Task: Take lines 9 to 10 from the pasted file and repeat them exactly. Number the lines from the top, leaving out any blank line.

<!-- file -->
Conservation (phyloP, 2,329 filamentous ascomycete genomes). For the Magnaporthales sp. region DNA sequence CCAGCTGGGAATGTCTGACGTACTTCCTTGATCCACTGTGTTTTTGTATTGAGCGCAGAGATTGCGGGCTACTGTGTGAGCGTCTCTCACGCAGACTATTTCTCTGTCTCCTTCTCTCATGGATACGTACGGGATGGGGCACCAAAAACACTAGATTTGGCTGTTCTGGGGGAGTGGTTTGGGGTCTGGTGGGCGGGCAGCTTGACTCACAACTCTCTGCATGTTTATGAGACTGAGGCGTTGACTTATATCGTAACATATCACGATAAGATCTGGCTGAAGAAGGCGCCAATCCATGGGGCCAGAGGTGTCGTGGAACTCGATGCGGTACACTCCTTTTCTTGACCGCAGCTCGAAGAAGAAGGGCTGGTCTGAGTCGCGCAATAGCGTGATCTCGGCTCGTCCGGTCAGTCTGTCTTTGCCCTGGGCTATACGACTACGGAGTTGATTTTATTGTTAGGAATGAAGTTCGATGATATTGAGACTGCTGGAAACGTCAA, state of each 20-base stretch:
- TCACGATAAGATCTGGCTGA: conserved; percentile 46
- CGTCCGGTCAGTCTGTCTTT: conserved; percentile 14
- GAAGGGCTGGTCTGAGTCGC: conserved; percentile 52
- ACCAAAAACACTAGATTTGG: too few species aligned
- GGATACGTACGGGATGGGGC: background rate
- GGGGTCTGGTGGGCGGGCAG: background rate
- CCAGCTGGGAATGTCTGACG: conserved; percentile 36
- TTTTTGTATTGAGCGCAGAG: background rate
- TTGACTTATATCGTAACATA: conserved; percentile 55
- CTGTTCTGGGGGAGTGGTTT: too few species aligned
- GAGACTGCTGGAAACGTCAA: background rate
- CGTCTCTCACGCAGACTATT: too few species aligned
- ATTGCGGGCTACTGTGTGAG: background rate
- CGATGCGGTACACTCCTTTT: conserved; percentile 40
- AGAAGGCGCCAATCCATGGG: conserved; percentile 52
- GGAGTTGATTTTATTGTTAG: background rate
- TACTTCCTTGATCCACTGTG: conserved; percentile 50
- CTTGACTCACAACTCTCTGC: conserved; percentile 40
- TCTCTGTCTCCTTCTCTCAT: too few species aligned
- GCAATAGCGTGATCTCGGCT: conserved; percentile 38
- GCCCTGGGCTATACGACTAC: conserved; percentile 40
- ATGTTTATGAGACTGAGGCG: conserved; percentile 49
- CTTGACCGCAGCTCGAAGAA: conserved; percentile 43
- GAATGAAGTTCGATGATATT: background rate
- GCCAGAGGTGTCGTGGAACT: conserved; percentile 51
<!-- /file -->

- TTTTTGTATTGAGCGCAGAG: background rate
- TTGACTTATATCGTAACATA: conserved; percentile 55